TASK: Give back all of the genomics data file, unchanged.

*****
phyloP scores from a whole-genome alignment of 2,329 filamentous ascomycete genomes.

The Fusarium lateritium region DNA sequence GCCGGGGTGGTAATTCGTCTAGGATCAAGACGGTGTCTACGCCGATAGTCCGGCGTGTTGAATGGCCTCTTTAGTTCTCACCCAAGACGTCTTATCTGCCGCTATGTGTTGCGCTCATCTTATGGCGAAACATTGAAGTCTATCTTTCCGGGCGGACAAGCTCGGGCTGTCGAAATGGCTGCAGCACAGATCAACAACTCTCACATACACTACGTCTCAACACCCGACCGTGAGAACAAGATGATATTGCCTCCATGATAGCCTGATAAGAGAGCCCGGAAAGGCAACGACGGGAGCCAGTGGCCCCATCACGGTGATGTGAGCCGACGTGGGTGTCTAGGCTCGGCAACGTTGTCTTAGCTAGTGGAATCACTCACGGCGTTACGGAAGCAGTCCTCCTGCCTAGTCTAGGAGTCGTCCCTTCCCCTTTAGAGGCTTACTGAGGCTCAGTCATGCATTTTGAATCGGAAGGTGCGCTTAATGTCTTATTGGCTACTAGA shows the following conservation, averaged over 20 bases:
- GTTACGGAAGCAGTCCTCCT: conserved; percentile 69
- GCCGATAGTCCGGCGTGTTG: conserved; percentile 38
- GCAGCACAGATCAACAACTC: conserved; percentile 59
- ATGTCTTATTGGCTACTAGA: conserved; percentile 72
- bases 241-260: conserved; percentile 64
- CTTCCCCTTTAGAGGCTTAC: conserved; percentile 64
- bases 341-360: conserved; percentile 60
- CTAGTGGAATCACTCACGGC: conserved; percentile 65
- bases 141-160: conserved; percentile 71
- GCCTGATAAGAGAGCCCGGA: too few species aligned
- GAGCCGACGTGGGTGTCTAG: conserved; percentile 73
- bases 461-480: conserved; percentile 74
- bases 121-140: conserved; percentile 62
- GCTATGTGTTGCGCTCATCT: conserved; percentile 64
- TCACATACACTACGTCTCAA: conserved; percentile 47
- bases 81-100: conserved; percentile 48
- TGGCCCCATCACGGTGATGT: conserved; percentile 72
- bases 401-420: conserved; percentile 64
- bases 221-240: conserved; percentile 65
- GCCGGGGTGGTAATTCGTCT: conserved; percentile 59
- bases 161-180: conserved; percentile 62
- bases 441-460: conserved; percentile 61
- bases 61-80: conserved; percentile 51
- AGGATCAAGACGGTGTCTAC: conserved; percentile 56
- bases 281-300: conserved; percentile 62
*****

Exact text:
phyloP scores from a whole-genome alignment of 2,329 filamentous ascomycete genomes.

The Fusarium lateritium region DNA sequence GCCGGGGTGGTAATTCGTCTAGGATCAAGACGGTGTCTACGCCGATAGTCCGGCGTGTTGAATGGCCTCTTTAGTTCTCACCCAAGACGTCTTATCTGCCGCTATGTGTTGCGCTCATCTTATGGCGAAACATTGAAGTCTATCTTTCCGGGCGGACAAGCTCGGGCTGTCGAAATGGCTGCAGCACAGATCAACAACTCTCACATACACTACGTCTCAACACCCGACCGTGAGAACAAGATGATATTGCCTCCATGATAGCCTGATAAGAGAGCCCGGAAAGGCAACGACGGGAGCCAGTGGCCCCATCACGGTGATGTGAGCCGACGTGGGTGTCTAGGCTCGGCAACGTTGTCTTAGCTAGTGGAATCACTCACGGCGTTACGGAAGCAGTCCTCCTGCCTAGTCTAGGAGTCGTCCCTTCCCCTTTAGAGGCTTACTGAGGCTCAGTCATGCATTTTGAATCGGAAGGTGCGCTTAATGTCTTATTGGCTACTAGA shows the following conservation, averaged over 20 bases:
- GTTACGGAAGCAGTCCTCCT: conserved; percentile 69
- GCCGATAGTCCGGCGTGTTG: conserved; percentile 38
- GCAGCACAGATCAACAACTC: conserved; percentile 59
- ATGTCTTATTGGCTACTAGA: conserved; percentile 72
- bases 241-260: conserved; percentile 64
- CTTCCCCTTTAGAGGCTTAC: conserved; percentile 64
- bases 341-360: conserved; percentile 60
- CTAGTGGAATCACTCACGGC: conserved; percentile 65
- bases 141-160: conserved; percentile 71
- GCCTGATAAGAGAGCCCGGA: too few species aligned
- GAGCCGACGTGGGTGTCTAG: conserved; percentile 73
- bases 461-480: conserved; percentile 74
- bases 121-140: conserved; percentile 62
- GCTATGTGTTGCGCTCATCT: conserved; percentile 64
- TCACATACACTACGTCTCAA: conserved; percentile 47
- bases 81-100: conserved; percentile 48
- TGGCCCCATCACGGTGATGT: conserved; percentile 72
- bases 401-420: conserved; percentile 64
- bases 221-240: conserved; percentile 65
- GCCGGGGTGGTAATTCGTCT: conserved; percentile 59
- bases 161-180: conserved; percentile 62
- bases 441-460: conserved; percentile 61
- bases 61-80: conserved; percentile 51
- AGGATCAAGACGGTGTCTAC: conserved; percentile 56
- bases 281-300: conserved; percentile 62